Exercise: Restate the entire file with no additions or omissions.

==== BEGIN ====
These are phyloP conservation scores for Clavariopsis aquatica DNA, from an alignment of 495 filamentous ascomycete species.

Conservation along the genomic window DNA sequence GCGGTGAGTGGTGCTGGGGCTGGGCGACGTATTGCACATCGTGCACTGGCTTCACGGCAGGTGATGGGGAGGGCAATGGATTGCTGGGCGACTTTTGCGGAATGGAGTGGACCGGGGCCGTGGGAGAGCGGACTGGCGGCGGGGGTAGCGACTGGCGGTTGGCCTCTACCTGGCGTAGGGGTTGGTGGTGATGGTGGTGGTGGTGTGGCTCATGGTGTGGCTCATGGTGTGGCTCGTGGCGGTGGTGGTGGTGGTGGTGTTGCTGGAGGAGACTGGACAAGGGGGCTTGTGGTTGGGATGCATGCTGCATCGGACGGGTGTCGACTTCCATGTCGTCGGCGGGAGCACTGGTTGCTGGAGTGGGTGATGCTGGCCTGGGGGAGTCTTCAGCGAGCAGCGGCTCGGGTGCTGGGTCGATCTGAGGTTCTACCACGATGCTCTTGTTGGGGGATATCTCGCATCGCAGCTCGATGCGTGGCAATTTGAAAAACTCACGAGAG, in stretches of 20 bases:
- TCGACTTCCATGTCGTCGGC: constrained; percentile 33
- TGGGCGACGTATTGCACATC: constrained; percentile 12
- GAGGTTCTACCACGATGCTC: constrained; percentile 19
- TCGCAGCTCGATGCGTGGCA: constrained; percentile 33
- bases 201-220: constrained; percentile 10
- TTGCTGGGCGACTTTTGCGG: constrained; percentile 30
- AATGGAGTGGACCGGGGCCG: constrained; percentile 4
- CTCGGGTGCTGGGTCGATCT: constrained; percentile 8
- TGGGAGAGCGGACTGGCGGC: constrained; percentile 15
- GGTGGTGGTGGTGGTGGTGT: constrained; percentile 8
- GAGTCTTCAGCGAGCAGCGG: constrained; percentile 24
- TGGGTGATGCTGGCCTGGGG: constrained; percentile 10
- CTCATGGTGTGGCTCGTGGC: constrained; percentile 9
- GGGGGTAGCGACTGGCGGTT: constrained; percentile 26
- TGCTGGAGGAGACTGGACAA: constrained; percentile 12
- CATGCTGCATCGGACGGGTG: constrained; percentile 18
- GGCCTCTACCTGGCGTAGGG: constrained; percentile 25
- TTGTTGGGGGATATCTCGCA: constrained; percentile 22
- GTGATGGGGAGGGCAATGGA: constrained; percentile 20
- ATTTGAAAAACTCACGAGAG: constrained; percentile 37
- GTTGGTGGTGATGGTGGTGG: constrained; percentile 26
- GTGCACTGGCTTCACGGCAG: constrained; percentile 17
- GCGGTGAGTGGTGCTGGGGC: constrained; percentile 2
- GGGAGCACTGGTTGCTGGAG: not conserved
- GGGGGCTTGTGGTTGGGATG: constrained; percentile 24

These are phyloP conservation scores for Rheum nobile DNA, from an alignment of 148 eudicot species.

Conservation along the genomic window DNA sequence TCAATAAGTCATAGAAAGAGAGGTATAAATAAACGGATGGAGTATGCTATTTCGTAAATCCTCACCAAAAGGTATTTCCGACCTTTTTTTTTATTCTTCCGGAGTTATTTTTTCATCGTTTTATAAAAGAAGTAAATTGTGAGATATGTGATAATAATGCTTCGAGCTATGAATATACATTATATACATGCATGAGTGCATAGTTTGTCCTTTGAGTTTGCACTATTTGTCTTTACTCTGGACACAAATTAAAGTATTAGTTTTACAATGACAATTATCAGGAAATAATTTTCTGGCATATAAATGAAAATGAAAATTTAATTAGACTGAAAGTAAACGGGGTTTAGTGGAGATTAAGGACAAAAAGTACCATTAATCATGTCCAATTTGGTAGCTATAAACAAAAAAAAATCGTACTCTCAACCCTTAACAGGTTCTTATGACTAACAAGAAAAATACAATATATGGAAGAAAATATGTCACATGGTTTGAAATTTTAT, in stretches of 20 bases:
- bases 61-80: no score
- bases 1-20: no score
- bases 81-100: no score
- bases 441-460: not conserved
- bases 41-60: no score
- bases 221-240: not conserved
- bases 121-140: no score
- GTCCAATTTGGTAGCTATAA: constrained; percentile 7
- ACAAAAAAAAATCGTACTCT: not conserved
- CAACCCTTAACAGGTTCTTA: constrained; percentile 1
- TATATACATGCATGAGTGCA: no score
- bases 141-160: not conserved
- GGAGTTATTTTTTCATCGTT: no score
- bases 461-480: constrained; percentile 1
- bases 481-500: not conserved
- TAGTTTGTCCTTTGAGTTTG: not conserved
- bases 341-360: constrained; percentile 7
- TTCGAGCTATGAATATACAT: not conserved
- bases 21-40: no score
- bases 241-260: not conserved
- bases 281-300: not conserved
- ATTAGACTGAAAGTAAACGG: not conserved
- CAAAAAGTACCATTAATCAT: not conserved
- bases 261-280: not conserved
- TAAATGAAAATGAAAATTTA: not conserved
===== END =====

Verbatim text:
These are phyloP conservation scores for Clavariopsis aquatica DNA, from an alignment of 495 filamentous ascomycete species.

Conservation along the genomic window DNA sequence GCGGTGAGTGGTGCTGGGGCTGGGCGACGTATTGCACATCGTGCACTGGCTTCACGGCAGGTGATGGGGAGGGCAATGGATTGCTGGGCGACTTTTGCGGAATGGAGTGGACCGGGGCCGTGGGAGAGCGGACTGGCGGCGGGGGTAGCGACTGGCGGTTGGCCTCTACCTGGCGTAGGGGTTGGTGGTGATGGTGGTGGTGGTGTGGCTCATGGTGTGGCTCATGGTGTGGCTCGTGGCGGTGGTGGTGGTGGTGGTGTTGCTGGAGGAGACTGGACAAGGGGGCTTGTGGTTGGGATGCATGCTGCATCGGACGGGTGTCGACTTCCATGTCGTCGGCGGGAGCACTGGTTGCTGGAGTGGGTGATGCTGGCCTGGGGGAGTCTTCAGCGAGCAGCGGCTCGGGTGCTGGGTCGATCTGAGGTTCTACCACGATGCTCTTGTTGGGGGATATCTCGCATCGCAGCTCGATGCGTGGCAATTTGAAAAACTCACGAGAG, in stretches of 20 bases:
- TCGACTTCCATGTCGTCGGC: constrained; percentile 33
- TGGGCGACGTATTGCACATC: constrained; percentile 12
- GAGGTTCTACCACGATGCTC: constrained; percentile 19
- TCGCAGCTCGATGCGTGGCA: constrained; percentile 33
- bases 201-220: constrained; percentile 10
- TTGCTGGGCGACTTTTGCGG: constrained; percentile 30
- AATGGAGTGGACCGGGGCCG: constrained; percentile 4
- CTCGGGTGCTGGGTCGATCT: constrained; percentile 8
- TGGGAGAGCGGACTGGCGGC: constrained; percentile 15
- GGTGGTGGTGGTGGTGGTGT: constrained; percentile 8
- GAGTCTTCAGCGAGCAGCGG: constrained; percentile 24
- TGGGTGATGCTGGCCTGGGG: constrained; percentile 10
- CTCATGGTGTGGCTCGTGGC: constrained; percentile 9
- GGGGGTAGCGACTGGCGGTT: constrained; percentile 26
- TGCTGGAGGAGACTGGACAA: constrained; percentile 12
- CATGCTGCATCGGACGGGTG: constrained; percentile 18
- GGCCTCTACCTGGCGTAGGG: constrained; percentile 25
- TTGTTGGGGGATATCTCGCA: constrained; percentile 22
- GTGATGGGGAGGGCAATGGA: constrained; percentile 20
- ATTTGAAAAACTCACGAGAG: constrained; percentile 37
- GTTGGTGGTGATGGTGGTGG: constrained; percentile 26
- GTGCACTGGCTTCACGGCAG: constrained; percentile 17
- GCGGTGAGTGGTGCTGGGGC: constrained; percentile 2
- GGGAGCACTGGTTGCTGGAG: not conserved
- GGGGGCTTGTGGTTGGGATG: constrained; percentile 24

These are phyloP conservation scores for Rheum nobile DNA, from an alignment of 148 eudicot species.

Conservation along the genomic window DNA sequence TCAATAAGTCATAGAAAGAGAGGTATAAATAAACGGATGGAGTATGCTATTTCGTAAATCCTCACCAAAAGGTATTTCCGACCTTTTTTTTTATTCTTCCGGAGTTATTTTTTCATCGTTTTATAAAAGAAGTAAATTGTGAGATATGTGATAATAATGCTTCGAGCTATGAATATACATTATATACATGCATGAGTGCATAGTTTGTCCTTTGAGTTTGCACTATTTGTCTTTACTCTGGACACAAATTAAAGTATTAGTTTTACAATGACAATTATCAGGAAATAATTTTCTGGCATATAAATGAAAATGAAAATTTAATTAGACTGAAAGTAAACGGGGTTTAGTGGAGATTAAGGACAAAAAGTACCATTAATCATGTCCAATTTGGTAGCTATAAACAAAAAAAAATCGTACTCTCAACCCTTAACAGGTTCTTATGACTAACAAGAAAAATACAATATATGGAAGAAAATATGTCACATGGTTTGAAATTTTAT, in stretches of 20 bases:
- bases 61-80: no score
- bases 1-20: no score
- bases 81-100: no score
- bases 441-460: not conserved
- bases 41-60: no score
- bases 221-240: not conserved
- bases 121-140: no score
- GTCCAATTTGGTAGCTATAA: constrained; percentile 7
- ACAAAAAAAAATCGTACTCT: not conserved
- CAACCCTTAACAGGTTCTTA: constrained; percentile 1
- TATATACATGCATGAGTGCA: no score
- bases 141-160: not conserved
- GGAGTTATTTTTTCATCGTT: no score
- bases 461-480: constrained; percentile 1
- bases 481-500: not conserved
- TAGTTTGTCCTTTGAGTTTG: not conserved
- bases 341-360: constrained; percentile 7
- TTCGAGCTATGAATATACAT: not conserved
- bases 21-40: no score
- bases 241-260: not conserved
- bases 281-300: not conserved
- ATTAGACTGAAAGTAAACGG: not conserved
- CAAAAAGTACCATTAATCAT: not conserved
- bases 261-280: not conserved
- TAAATGAAAATGAAAATTTA: not conserved